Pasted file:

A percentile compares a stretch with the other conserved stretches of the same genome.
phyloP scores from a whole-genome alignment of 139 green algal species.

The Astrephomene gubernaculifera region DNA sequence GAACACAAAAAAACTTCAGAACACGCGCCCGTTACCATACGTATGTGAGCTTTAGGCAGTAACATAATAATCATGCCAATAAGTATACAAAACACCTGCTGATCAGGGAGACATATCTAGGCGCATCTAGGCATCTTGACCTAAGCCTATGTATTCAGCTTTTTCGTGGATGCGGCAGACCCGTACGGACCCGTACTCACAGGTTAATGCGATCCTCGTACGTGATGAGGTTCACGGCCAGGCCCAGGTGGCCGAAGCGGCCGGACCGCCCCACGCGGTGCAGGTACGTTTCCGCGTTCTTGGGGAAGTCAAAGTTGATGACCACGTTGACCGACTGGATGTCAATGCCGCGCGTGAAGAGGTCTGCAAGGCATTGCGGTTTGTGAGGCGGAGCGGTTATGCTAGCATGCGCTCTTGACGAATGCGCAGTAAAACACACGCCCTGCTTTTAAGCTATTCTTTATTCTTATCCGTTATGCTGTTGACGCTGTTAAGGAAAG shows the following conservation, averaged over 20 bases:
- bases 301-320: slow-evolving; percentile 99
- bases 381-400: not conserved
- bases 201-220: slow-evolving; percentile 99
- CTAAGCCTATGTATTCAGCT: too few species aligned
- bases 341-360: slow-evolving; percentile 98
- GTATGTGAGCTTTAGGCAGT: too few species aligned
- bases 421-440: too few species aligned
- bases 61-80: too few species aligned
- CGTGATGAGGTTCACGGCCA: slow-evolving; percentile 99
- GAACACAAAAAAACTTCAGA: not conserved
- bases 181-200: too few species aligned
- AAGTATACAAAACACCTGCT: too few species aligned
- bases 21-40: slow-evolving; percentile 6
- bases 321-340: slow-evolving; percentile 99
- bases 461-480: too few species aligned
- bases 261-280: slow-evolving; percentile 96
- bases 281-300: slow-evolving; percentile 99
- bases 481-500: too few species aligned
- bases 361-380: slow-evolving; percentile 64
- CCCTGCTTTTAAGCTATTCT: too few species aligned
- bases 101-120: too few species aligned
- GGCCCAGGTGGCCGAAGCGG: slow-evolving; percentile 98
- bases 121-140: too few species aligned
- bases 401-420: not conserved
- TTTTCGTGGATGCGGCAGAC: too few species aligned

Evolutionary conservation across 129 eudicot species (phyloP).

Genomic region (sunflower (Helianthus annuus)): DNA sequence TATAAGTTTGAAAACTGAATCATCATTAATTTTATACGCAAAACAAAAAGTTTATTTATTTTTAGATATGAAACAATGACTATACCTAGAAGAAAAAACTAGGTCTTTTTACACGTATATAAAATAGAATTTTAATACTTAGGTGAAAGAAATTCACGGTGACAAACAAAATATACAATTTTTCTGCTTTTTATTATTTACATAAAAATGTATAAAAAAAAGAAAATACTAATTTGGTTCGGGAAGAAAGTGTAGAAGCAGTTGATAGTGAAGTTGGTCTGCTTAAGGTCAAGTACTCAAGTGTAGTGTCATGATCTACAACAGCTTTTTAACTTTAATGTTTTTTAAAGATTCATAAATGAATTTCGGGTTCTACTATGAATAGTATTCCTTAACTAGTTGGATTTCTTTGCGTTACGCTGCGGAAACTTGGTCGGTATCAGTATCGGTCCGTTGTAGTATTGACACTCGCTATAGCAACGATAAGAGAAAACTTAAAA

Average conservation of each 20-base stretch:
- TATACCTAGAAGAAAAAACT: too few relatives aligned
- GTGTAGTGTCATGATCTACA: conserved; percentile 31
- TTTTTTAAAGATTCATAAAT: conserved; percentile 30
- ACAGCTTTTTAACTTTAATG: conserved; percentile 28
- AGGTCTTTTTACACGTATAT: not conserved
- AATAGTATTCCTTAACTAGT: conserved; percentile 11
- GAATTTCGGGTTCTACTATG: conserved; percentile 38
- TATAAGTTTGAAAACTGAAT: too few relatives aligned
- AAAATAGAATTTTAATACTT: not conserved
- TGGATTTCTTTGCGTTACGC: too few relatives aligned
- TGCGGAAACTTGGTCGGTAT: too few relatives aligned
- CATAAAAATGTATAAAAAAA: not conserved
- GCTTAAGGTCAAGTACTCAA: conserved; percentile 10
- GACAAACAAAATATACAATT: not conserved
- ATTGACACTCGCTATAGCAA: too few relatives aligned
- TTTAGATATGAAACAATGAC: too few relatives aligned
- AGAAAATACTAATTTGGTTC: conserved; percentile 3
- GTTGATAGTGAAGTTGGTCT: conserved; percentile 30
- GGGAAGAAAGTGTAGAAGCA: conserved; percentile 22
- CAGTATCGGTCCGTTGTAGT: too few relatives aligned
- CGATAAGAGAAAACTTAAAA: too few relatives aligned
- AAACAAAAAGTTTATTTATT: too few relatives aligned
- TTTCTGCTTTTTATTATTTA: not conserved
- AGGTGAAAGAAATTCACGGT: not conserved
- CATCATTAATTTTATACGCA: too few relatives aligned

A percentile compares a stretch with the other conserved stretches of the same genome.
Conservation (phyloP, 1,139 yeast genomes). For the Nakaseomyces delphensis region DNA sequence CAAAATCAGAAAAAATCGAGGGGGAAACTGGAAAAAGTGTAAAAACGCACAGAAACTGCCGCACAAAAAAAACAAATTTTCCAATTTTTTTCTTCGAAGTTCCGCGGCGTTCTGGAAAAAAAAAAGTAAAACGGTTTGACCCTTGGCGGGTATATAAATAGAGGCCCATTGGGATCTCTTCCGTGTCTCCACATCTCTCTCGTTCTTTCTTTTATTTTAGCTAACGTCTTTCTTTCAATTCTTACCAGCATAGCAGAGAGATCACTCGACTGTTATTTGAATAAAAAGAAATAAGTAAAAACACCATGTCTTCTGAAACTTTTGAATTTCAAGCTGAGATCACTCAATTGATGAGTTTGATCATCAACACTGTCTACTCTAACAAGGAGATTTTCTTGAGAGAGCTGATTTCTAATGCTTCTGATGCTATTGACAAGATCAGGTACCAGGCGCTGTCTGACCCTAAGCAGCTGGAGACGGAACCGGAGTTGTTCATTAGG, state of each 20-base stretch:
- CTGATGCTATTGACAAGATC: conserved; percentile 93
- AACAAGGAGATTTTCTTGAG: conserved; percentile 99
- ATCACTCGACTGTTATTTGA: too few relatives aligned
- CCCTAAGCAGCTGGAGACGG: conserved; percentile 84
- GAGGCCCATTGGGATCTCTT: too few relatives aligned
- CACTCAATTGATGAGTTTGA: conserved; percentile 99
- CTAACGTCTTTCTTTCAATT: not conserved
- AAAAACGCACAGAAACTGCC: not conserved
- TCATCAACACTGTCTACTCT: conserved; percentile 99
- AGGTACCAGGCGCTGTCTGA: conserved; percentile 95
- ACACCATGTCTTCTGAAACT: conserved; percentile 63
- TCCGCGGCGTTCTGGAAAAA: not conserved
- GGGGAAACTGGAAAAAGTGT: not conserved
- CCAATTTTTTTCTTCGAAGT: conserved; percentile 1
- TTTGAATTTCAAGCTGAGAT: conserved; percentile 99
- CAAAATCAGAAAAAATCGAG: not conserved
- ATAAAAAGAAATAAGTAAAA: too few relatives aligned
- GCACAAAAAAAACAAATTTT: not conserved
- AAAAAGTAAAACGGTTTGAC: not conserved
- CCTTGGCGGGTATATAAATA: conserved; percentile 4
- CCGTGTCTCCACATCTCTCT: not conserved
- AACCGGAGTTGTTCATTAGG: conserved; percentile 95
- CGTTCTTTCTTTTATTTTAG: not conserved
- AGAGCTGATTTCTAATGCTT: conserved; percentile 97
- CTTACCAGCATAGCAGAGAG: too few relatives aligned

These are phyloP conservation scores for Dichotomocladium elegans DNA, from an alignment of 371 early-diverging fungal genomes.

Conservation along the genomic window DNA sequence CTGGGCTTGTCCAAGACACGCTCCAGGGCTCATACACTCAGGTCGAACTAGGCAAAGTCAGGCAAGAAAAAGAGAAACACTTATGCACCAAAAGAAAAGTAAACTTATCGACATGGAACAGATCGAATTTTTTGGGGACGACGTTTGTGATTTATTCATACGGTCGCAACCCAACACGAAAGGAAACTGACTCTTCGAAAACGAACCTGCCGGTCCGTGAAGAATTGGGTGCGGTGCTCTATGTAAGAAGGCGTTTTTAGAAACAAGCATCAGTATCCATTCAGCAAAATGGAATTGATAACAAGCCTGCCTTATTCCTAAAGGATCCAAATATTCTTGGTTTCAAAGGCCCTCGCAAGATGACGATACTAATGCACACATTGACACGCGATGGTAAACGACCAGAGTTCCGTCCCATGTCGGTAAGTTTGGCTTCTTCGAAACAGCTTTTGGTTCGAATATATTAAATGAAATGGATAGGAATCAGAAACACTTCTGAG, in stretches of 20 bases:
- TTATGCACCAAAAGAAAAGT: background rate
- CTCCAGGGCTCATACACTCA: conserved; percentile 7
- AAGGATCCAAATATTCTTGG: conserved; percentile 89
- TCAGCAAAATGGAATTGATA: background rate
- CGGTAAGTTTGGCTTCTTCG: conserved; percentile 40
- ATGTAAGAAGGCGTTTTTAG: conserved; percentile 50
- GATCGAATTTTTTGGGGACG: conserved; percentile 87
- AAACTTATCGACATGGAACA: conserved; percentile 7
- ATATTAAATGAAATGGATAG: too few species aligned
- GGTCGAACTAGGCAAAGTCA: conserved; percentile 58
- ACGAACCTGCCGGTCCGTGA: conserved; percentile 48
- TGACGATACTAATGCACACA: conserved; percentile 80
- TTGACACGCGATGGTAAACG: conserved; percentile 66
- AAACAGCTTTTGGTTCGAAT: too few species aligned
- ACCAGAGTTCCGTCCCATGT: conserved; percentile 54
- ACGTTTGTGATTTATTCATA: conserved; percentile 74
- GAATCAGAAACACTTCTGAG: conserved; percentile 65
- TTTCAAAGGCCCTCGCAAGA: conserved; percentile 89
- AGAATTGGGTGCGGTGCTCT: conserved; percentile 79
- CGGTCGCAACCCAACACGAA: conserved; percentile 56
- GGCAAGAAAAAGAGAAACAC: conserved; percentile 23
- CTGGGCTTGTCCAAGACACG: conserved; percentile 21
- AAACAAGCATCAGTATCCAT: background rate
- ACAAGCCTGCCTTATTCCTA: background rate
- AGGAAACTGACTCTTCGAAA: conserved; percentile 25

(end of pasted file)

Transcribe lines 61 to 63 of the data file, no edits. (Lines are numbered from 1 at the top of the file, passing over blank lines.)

- ATCACTCGACTGTTATTTGA: too few relatives aligned
- CCCTAAGCAGCTGGAGACGG: conserved; percentile 84
- GAGGCCCATTGGGATCTCTT: too few relatives aligned